will pass from the world stage as quickly as it arrived on it. In the meantime, however, it can cause a great deal of havoc, and will not disappear spontaneously, without opposition, much of which must be conducted on the intellectual plane.

Yet

Western intellectuals have failed to examine Islam and its founder in the same light as they would examine any other religious doctrine of comparable importance.

Dalrymple believes that all forms of Islam are

Screen Shot 2015-11-15 at 14.47.53very vulnerable in the modern world to rational criticism, which is why the Islamists are so ferocious in trying to suppress such criticism. They have instinctively understood that Islam itself, while strong, is exceedingly brittle, as communism once was. They understand that, at the present time in human history, it is all or nothing. They are thus more clear-sighted than moderate Moslems.

The problem with Islam may be rooted

Image (latterly effaced) of Mohammed on frieze, Birch Memorial Clocktower (1917), Ipoh, Perak

Image (latterly effaced) of Mohammed on frieze, Birch Memorial Clocktower (1917), Ipoh, Perak

in its doctrines, its history and its founder.

Mohammed

connived at armed robbery, mass murder and the abduction of women. Of course, autres temps, autres mœurs, and it may be that, on the whole, he sometimes behaved better than his peers.

He was

a political genius: he understood what motivated men, and he developed a system of belief and practice, of social pressure and ideological terror, that meant that Islamisation once established was irreversible, at least until the present day. Leonid Brezhnev’s doctrine was that a country, once communist, could not become non-communist; how puny, historically, was the communist achievement beside that of Islam!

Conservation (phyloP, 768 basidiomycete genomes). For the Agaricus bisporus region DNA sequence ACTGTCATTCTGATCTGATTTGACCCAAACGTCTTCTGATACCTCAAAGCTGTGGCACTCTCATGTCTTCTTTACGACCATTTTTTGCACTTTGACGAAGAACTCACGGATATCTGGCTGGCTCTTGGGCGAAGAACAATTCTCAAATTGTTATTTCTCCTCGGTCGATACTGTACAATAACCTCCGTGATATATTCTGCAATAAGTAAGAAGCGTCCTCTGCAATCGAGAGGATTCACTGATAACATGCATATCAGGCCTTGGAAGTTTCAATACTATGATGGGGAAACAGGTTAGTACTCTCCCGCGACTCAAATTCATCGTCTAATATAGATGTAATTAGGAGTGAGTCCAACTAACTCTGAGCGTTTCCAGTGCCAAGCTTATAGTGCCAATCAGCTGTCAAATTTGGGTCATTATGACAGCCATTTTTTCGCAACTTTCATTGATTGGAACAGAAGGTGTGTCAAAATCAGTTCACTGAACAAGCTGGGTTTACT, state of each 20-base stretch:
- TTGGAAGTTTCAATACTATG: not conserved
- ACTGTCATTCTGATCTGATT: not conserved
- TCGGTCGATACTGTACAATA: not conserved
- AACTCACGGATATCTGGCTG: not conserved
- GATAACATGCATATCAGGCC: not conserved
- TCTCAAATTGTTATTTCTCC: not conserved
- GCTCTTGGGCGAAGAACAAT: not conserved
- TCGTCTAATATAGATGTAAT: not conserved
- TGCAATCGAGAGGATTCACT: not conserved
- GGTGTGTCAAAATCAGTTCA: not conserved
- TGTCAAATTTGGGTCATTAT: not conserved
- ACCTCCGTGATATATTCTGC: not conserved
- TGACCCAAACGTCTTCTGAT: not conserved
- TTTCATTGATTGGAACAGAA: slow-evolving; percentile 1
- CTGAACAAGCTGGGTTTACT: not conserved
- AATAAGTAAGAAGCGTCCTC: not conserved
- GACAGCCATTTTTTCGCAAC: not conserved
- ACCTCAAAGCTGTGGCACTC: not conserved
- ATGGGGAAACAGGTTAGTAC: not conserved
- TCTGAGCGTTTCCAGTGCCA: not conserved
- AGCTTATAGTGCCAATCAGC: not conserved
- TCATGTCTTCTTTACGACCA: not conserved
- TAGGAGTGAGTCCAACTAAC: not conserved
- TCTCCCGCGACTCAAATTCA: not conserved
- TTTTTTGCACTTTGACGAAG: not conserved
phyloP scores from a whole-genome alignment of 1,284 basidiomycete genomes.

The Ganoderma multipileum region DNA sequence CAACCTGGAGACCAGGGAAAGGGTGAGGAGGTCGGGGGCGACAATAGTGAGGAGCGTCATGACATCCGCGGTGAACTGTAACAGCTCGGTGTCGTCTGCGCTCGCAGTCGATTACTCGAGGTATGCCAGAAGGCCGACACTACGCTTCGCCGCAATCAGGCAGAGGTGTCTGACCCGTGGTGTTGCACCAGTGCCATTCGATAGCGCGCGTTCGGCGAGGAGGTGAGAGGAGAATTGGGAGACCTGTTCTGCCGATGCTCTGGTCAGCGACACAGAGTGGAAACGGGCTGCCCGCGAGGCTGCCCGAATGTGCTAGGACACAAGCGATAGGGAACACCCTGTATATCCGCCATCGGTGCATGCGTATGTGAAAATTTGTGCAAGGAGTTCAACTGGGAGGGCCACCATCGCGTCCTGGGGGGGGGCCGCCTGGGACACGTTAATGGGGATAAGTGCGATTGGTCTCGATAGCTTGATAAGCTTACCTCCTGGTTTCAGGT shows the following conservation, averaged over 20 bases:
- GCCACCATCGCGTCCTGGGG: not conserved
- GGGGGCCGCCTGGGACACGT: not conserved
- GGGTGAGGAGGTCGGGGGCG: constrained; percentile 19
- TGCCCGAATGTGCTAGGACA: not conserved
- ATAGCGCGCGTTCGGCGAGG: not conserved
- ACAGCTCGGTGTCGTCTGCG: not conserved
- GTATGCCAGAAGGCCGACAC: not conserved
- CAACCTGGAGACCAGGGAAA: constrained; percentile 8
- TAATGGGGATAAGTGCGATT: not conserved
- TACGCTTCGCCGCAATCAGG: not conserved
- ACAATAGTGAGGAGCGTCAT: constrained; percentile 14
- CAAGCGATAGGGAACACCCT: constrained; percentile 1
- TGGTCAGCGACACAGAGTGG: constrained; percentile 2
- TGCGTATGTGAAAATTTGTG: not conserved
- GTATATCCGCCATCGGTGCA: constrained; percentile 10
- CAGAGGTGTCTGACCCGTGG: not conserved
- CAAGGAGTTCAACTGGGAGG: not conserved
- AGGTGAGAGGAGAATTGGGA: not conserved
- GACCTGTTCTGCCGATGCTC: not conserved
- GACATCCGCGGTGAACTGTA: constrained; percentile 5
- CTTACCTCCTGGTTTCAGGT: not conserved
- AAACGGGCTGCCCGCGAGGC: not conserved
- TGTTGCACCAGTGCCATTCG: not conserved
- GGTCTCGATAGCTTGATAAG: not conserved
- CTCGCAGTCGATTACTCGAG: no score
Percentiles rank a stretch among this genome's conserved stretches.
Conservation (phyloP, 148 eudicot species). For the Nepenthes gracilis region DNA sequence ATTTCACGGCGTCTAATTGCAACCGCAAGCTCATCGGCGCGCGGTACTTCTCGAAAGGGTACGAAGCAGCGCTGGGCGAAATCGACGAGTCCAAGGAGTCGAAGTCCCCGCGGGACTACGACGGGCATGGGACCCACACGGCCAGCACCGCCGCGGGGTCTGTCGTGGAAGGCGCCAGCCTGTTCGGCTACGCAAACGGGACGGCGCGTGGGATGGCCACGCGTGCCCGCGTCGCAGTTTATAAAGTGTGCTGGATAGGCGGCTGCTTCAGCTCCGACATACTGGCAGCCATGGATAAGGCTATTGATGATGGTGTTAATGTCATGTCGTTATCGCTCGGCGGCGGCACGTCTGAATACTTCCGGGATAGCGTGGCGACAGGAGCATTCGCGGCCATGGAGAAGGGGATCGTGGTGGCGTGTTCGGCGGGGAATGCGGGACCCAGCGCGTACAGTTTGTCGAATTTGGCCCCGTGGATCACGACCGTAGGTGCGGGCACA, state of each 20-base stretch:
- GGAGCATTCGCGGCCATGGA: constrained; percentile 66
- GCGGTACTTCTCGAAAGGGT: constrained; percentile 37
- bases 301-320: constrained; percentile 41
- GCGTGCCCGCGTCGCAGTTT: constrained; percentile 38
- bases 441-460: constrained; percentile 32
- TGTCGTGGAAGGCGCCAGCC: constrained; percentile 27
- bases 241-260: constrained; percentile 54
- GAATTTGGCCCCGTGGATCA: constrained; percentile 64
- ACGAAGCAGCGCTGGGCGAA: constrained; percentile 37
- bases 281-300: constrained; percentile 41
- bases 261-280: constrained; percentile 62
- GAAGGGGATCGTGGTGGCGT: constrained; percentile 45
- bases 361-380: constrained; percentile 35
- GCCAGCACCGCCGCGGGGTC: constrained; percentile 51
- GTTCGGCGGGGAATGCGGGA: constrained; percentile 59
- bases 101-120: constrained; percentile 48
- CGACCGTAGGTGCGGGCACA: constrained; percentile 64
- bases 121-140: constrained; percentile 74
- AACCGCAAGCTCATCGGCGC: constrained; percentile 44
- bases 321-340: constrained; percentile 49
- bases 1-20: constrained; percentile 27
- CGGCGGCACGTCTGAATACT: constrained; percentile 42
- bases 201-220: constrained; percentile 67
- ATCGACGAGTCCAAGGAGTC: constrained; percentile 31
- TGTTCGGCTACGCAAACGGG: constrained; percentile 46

Part of private quarters (1578) of Sultan Murad III

Part of private quarters (1578) of Sultan Murad III

Islamic civilisation has many attractive qualities . At least at its summit, the Ottoman civilisation was

exquisite, and in the decorative arts was Western Europe’s superior for centuries.

But the quality of a civilisation

does not establish the truth of the doctrines current in it, nor the suitability of those doctrines for living in the modern world.

Judged by the abysmal standards of fifteenth century Europe, Islam

looks quite tolerant; but judged from the modern, post-Enlightenment perspective, it looks primitive.

Its attitude towards polytheists and atheists is

doctrinally abominable.

Islam

Screen Shot 2015-11-15 at 14.46.00has nothing whatever to say to the modern world, and as yet has no doctrinal means of dealing constructively with the inevitable diversity of human religion and philosophy, beyond the violent imposition of uniformity or second-class citizenship.

Can Moslems of moderate temperament find some way of reconciling their faith with the exigencies of the modern world?

The problem is that this reconciliation cannot be a mere modus vivendi; it has to be intellectually coherent and satisfying to last. Personally, I am not optimistic. Islamism is a last gasp, not a renaissance, of the religion. But last gasps can last a surprisingly long time.